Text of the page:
In 2014, a three-bedroom unit in a high rise in Toronto’s Flemingdon Park neighbourhood – a popular landing spot for immigrants – rented for $1,310 a month, according to archived pages from the building’s website. Now, a three-bedroom unit goes for $2,300 – a 76-per-cent increase in just five years.
Sigmund Lee, accounting manager and operations administrator for Gateway Properties, which owns that building, says turnover has been extremely low in the past few years, but when a unit becomes available, his company scopes out what other buildings are charging for similar units and sets prices accordingly.
“Well, it’s market, right? We are not trendsetters, right? We can’t go out and ask for a lot of money,” he said.
Adeena Niazi, the executive director of Afghan Women’s Organization, said the high cost of housing has contributed to a failure to launch for many of her clients. Instead of focusing on their education, teenagers are picking up part-time jobs to help their parents pay rent. Instead of taking English classes to aid in integration, adults are turning to precarious shift work.
In late December, the provincial and federal governments announced a housing benefit deal that would provide annual subsidies of up $2,500 to help low-income individuals and families in Ontario better afford rent. But settlement workers, housing advocates and economists dismiss these kinds of fixes as Band-Aid solutions.
In a July, 2019, housing report, David Macdonald, a senior economist with the Canadian Centre for Policy Alternatives, wrote, “In the long term, rental subsidies are no substitute for the construction of new affordable housing, which would increase vacancy rates, cool rental prices and allow more people to live closer to where they work.”
In December, Toronto city council approved a 10-year housing plan, which, among other things, proposes the construction of 40,000 new affordable rental homes. While the city has committed $8.5-billion to the plan, it is still waiting for an additional $14.9-billion from the province and Ottawa to carry it out.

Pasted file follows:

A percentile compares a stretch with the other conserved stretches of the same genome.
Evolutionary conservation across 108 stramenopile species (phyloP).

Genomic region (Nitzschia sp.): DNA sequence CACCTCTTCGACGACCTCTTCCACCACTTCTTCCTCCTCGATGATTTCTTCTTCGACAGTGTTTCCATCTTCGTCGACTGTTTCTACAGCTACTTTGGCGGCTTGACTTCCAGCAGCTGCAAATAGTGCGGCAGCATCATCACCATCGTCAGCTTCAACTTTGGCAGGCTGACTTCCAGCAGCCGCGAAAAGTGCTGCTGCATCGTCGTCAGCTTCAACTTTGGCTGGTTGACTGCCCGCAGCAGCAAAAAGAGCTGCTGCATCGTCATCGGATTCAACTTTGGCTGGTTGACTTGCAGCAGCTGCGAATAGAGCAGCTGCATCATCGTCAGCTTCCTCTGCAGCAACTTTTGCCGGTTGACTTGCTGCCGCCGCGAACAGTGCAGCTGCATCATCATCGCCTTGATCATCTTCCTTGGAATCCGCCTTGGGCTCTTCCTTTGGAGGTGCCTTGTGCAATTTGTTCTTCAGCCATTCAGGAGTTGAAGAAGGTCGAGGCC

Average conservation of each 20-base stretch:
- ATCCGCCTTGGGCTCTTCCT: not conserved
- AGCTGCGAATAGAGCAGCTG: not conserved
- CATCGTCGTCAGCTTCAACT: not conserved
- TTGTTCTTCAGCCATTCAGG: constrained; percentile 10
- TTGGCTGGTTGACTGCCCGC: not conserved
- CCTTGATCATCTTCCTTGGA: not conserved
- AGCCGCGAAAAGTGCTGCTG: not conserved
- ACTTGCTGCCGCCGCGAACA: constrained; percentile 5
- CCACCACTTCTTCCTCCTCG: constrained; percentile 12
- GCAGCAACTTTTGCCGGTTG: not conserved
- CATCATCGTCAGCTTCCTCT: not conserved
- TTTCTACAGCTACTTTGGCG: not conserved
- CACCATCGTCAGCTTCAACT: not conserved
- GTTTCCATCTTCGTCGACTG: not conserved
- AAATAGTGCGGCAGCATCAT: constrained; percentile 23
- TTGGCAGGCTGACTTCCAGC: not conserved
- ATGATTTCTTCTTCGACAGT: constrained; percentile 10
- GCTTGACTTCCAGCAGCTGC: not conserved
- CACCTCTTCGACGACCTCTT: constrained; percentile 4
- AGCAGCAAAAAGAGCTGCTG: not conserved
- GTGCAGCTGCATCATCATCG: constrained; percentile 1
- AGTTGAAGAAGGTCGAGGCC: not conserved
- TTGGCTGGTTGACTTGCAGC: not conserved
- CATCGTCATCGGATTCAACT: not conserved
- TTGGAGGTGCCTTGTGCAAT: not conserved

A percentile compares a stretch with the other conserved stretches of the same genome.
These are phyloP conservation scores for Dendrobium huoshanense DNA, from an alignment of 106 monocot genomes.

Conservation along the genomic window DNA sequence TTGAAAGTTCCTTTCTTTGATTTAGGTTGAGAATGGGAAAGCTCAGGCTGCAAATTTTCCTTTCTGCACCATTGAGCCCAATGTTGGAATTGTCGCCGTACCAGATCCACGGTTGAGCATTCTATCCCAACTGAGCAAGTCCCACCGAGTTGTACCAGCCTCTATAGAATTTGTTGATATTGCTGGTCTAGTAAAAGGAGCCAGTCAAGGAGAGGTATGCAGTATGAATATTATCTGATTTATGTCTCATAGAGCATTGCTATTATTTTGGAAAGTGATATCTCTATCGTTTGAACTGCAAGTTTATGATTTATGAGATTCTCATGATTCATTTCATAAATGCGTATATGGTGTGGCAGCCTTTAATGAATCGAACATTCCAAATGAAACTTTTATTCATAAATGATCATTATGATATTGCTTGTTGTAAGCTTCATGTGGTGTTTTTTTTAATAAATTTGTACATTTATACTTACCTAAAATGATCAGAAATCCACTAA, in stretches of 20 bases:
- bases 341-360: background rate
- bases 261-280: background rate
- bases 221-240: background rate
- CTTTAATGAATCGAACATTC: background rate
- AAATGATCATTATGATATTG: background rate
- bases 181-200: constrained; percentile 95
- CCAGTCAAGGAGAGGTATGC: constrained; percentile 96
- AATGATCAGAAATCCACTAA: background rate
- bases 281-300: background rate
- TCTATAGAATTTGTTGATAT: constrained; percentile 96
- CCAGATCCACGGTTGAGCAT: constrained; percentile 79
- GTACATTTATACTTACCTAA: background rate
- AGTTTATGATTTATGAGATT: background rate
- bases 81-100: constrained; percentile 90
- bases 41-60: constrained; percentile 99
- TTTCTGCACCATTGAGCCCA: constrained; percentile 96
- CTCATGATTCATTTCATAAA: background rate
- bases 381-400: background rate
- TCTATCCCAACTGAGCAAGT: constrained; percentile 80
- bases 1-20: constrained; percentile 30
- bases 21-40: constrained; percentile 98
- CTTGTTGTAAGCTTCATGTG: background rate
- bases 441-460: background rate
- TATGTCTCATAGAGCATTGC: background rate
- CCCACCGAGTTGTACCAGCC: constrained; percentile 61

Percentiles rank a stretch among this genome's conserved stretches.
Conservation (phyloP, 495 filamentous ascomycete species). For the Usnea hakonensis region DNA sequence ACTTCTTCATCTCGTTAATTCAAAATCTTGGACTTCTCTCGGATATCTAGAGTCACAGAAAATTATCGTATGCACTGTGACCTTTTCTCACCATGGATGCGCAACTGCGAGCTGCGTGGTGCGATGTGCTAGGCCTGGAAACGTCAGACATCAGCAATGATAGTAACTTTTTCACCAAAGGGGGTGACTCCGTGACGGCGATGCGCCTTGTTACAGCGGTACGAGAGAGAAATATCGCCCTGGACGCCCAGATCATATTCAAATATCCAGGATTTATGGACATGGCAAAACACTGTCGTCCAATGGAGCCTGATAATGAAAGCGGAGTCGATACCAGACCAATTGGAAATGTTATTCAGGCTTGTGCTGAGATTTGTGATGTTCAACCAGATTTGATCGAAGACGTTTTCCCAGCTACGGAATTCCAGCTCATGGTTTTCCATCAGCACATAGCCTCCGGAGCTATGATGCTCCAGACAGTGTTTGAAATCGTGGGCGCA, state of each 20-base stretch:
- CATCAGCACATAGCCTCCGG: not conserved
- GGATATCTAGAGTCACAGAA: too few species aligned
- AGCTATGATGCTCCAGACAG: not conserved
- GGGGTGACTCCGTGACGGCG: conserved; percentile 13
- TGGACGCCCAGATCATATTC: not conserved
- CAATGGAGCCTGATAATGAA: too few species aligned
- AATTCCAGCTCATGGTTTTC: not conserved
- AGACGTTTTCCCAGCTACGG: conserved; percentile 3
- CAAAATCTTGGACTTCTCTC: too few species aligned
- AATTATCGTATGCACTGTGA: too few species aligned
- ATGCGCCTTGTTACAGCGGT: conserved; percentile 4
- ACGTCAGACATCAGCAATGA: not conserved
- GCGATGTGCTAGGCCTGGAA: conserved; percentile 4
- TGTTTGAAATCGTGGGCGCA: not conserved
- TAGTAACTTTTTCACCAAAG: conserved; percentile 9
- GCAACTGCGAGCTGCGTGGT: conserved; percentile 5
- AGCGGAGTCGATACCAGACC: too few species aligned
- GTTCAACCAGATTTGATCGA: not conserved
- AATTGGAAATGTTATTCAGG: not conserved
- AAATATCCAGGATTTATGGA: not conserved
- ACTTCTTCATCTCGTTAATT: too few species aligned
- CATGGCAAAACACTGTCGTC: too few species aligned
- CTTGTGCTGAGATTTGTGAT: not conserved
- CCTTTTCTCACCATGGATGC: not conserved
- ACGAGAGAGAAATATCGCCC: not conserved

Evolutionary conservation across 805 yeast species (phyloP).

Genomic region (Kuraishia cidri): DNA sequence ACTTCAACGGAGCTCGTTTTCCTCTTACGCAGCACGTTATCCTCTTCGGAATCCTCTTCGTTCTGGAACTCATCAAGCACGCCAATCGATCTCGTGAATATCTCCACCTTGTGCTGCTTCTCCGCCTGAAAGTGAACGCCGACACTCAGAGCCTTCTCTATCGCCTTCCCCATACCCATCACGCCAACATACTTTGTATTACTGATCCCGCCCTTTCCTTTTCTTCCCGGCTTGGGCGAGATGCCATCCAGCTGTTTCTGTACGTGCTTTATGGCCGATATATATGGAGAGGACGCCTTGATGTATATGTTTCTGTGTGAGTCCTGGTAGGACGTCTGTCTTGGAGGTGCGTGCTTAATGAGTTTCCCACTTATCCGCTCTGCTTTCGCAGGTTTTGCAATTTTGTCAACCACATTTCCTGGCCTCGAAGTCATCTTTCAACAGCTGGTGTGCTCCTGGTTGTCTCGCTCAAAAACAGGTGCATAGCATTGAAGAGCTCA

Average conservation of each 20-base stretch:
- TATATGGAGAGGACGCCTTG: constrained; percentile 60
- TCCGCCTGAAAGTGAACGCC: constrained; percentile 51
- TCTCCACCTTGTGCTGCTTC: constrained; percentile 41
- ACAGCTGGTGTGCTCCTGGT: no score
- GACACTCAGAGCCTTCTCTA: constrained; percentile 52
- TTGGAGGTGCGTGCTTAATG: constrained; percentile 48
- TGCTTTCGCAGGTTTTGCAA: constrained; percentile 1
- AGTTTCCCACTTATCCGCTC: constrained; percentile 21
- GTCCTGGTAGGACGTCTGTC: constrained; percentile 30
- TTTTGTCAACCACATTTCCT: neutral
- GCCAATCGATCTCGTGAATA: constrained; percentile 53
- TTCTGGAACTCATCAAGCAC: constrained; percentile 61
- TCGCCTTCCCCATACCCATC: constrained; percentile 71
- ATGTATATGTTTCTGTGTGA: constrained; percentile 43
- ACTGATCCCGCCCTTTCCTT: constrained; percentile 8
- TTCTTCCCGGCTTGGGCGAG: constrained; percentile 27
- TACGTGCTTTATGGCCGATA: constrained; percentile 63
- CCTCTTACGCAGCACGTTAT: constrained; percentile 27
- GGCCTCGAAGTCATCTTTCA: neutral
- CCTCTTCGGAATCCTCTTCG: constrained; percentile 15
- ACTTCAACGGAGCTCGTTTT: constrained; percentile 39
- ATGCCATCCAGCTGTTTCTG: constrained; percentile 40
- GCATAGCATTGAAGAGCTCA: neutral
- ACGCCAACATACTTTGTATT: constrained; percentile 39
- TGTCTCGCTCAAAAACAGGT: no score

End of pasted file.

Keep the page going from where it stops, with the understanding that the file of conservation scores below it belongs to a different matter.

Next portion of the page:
Six years after arriving in Canada as a refugee from Afghanistan, Mohammad Zahir Amiri was offered a tiny subsidized bachelor apartment for $115 a month. Five years later he’s still there, but now with a wife, toddler and baby. He can’t afford a market-rent upgrade and has been told it’ll be another seven or eight years before he can get a bigger subsidized unit.
Mohamad Khalil Aldroubi, a Syrian refugee who lives in a three-bedroom apartment in Toronto’s Thorncliffe Park neighbourhood, has contemplated moving his family of seven out of the city to escape the housing crisis. But there are trade-offs to consider: reduced transit, fewer job opportunities and limited access to the settlement services his family has come to rely on.
There is also the question of fitting in. On a summer trip to a city a few hours north of Toronto, Mr. Aldroubi noticed others staring uncomfortably at his wife and daughter, the only women in the vicinity wearing hijabs. Friends have advised against the move, warning they might be the only Muslims in their new home.
“I’m scared when people tell me that," Mr. Aldroubi said. “I don’t know where can I go.”